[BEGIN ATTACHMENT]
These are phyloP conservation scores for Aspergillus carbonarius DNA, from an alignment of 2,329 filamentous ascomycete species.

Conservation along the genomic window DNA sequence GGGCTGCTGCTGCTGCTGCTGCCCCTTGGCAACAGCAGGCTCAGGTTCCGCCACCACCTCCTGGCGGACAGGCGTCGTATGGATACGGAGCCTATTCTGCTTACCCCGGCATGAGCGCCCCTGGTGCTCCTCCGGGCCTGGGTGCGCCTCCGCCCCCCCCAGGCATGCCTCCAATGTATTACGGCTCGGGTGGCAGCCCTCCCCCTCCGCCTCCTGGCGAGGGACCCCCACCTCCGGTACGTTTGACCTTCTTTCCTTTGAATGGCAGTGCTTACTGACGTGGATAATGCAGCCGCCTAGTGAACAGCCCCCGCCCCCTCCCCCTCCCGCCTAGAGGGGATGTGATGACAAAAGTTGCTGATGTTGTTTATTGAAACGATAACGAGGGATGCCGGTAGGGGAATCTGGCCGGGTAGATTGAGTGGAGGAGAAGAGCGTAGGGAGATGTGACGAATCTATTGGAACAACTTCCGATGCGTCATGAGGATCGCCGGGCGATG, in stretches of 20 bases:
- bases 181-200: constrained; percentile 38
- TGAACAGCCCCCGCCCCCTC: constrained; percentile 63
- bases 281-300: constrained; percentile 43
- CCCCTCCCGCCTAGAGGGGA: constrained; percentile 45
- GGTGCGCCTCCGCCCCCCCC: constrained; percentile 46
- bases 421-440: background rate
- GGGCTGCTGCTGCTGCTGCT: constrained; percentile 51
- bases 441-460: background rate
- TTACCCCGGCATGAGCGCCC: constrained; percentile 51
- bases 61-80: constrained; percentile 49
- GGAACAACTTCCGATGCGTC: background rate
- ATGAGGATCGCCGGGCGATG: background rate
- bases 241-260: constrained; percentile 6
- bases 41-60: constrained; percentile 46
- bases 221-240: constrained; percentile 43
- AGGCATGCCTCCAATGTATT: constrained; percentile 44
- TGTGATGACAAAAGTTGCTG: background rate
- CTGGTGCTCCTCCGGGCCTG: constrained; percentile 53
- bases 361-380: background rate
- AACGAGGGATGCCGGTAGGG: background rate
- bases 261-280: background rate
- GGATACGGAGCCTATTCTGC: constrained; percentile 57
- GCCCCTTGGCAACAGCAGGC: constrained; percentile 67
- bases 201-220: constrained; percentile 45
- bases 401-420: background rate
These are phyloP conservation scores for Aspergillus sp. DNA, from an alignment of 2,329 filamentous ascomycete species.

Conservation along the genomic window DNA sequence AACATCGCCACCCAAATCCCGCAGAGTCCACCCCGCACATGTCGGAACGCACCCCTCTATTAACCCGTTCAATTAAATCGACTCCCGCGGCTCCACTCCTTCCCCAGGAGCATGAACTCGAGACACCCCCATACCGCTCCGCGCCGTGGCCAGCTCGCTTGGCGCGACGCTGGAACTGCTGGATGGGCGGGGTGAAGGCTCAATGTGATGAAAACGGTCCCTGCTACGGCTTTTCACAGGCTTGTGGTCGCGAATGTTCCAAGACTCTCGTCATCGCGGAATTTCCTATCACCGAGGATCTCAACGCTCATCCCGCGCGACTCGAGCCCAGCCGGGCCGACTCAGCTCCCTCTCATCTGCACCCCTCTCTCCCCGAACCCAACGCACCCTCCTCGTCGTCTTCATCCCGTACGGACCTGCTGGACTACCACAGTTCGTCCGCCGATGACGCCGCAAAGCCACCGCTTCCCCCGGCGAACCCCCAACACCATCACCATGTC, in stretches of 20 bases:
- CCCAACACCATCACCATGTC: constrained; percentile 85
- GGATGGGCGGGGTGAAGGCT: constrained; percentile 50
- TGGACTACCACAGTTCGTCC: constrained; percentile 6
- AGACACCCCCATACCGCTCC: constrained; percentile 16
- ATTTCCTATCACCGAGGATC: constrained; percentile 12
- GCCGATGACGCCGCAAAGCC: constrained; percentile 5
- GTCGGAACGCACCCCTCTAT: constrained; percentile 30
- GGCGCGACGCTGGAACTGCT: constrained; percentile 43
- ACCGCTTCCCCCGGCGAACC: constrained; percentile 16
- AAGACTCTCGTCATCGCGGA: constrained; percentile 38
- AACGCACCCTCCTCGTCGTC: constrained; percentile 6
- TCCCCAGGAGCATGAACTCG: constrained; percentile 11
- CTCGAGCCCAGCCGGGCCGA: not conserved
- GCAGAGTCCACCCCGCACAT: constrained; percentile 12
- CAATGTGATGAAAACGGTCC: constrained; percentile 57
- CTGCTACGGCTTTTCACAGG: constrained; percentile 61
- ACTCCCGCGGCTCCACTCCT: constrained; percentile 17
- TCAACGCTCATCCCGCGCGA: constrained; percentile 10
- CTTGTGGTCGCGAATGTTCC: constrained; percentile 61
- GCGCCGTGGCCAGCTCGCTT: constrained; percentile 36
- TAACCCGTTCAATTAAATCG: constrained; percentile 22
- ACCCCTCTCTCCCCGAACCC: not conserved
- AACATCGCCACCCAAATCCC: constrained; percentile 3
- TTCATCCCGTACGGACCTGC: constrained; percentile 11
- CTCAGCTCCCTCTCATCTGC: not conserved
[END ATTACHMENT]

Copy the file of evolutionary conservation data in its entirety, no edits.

These are phyloP conservation scores for Aspergillus carbonarius DNA, from an alignment of 2,329 filamentous ascomycete species.

Conservation along the genomic window DNA sequence GGGCTGCTGCTGCTGCTGCTGCCCCTTGGCAACAGCAGGCTCAGGTTCCGCCACCACCTCCTGGCGGACAGGCGTCGTATGGATACGGAGCCTATTCTGCTTACCCCGGCATGAGCGCCCCTGGTGCTCCTCCGGGCCTGGGTGCGCCTCCGCCCCCCCCAGGCATGCCTCCAATGTATTACGGCTCGGGTGGCAGCCCTCCCCCTCCGCCTCCTGGCGAGGGACCCCCACCTCCGGTACGTTTGACCTTCTTTCCTTTGAATGGCAGTGCTTACTGACGTGGATAATGCAGCCGCCTAGTGAACAGCCCCCGCCCCCTCCCCCTCCCGCCTAGAGGGGATGTGATGACAAAAGTTGCTGATGTTGTTTATTGAAACGATAACGAGGGATGCCGGTAGGGGAATCTGGCCGGGTAGATTGAGTGGAGGAGAAGAGCGTAGGGAGATGTGACGAATCTATTGGAACAACTTCCGATGCGTCATGAGGATCGCCGGGCGATG, in stretches of 20 bases:
- bases 181-200: constrained; percentile 38
- TGAACAGCCCCCGCCCCCTC: constrained; percentile 63
- bases 281-300: constrained; percentile 43
- CCCCTCCCGCCTAGAGGGGA: constrained; percentile 45
- GGTGCGCCTCCGCCCCCCCC: constrained; percentile 46
- bases 421-440: background rate
- GGGCTGCTGCTGCTGCTGCT: constrained; percentile 51
- bases 441-460: background rate
- TTACCCCGGCATGAGCGCCC: constrained; percentile 51
- bases 61-80: constrained; percentile 49
- GGAACAACTTCCGATGCGTC: background rate
- ATGAGGATCGCCGGGCGATG: background rate
- bases 241-260: constrained; percentile 6
- bases 41-60: constrained; percentile 46
- bases 221-240: constrained; percentile 43
- AGGCATGCCTCCAATGTATT: constrained; percentile 44
- TGTGATGACAAAAGTTGCTG: background rate
- CTGGTGCTCCTCCGGGCCTG: constrained; percentile 53
- bases 361-380: background rate
- AACGAGGGATGCCGGTAGGG: background rate
- bases 261-280: background rate
- GGATACGGAGCCTATTCTGC: constrained; percentile 57
- GCCCCTTGGCAACAGCAGGC: constrained; percentile 67
- bases 201-220: constrained; percentile 45
- bases 401-420: background rate
These are phyloP conservation scores for Aspergillus sp. DNA, from an alignment of 2,329 filamentous ascomycete species.

Conservation along the genomic window DNA sequence AACATCGCCACCCAAATCCCGCAGAGTCCACCCCGCACATGTCGGAACGCACCCCTCTATTAACCCGTTCAATTAAATCGACTCCCGCGGCTCCACTCCTTCCCCAGGAGCATGAACTCGAGACACCCCCATACCGCTCCGCGCCGTGGCCAGCTCGCTTGGCGCGACGCTGGAACTGCTGGATGGGCGGGGTGAAGGCTCAATGTGATGAAAACGGTCCCTGCTACGGCTTTTCACAGGCTTGTGGTCGCGAATGTTCCAAGACTCTCGTCATCGCGGAATTTCCTATCACCGAGGATCTCAACGCTCATCCCGCGCGACTCGAGCCCAGCCGGGCCGACTCAGCTCCCTCTCATCTGCACCCCTCTCTCCCCGAACCCAACGCACCCTCCTCGTCGTCTTCATCCCGTACGGACCTGCTGGACTACCACAGTTCGTCCGCCGATGACGCCGCAAAGCCACCGCTTCCCCCGGCGAACCCCCAACACCATCACCATGTC, in stretches of 20 bases:
- CCCAACACCATCACCATGTC: constrained; percentile 85
- GGATGGGCGGGGTGAAGGCT: constrained; percentile 50
- TGGACTACCACAGTTCGTCC: constrained; percentile 6
- AGACACCCCCATACCGCTCC: constrained; percentile 16
- ATTTCCTATCACCGAGGATC: constrained; percentile 12
- GCCGATGACGCCGCAAAGCC: constrained; percentile 5
- GTCGGAACGCACCCCTCTAT: constrained; percentile 30
- GGCGCGACGCTGGAACTGCT: constrained; percentile 43
- ACCGCTTCCCCCGGCGAACC: constrained; percentile 16
- AAGACTCTCGTCATCGCGGA: constrained; percentile 38
- AACGCACCCTCCTCGTCGTC: constrained; percentile 6
- TCCCCAGGAGCATGAACTCG: constrained; percentile 11
- CTCGAGCCCAGCCGGGCCGA: not conserved
- GCAGAGTCCACCCCGCACAT: constrained; percentile 12
- CAATGTGATGAAAACGGTCC: constrained; percentile 57
- CTGCTACGGCTTTTCACAGG: constrained; percentile 61
- ACTCCCGCGGCTCCACTCCT: constrained; percentile 17
- TCAACGCTCATCCCGCGCGA: constrained; percentile 10
- CTTGTGGTCGCGAATGTTCC: constrained; percentile 61
- GCGCCGTGGCCAGCTCGCTT: constrained; percentile 36
- TAACCCGTTCAATTAAATCG: constrained; percentile 22
- ACCCCTCTCTCCCCGAACCC: not conserved
- AACATCGCCACCCAAATCCC: constrained; percentile 3
- TTCATCCCGTACGGACCTGC: constrained; percentile 11
- CTCAGCTCCCTCTCATCTGC: not conserved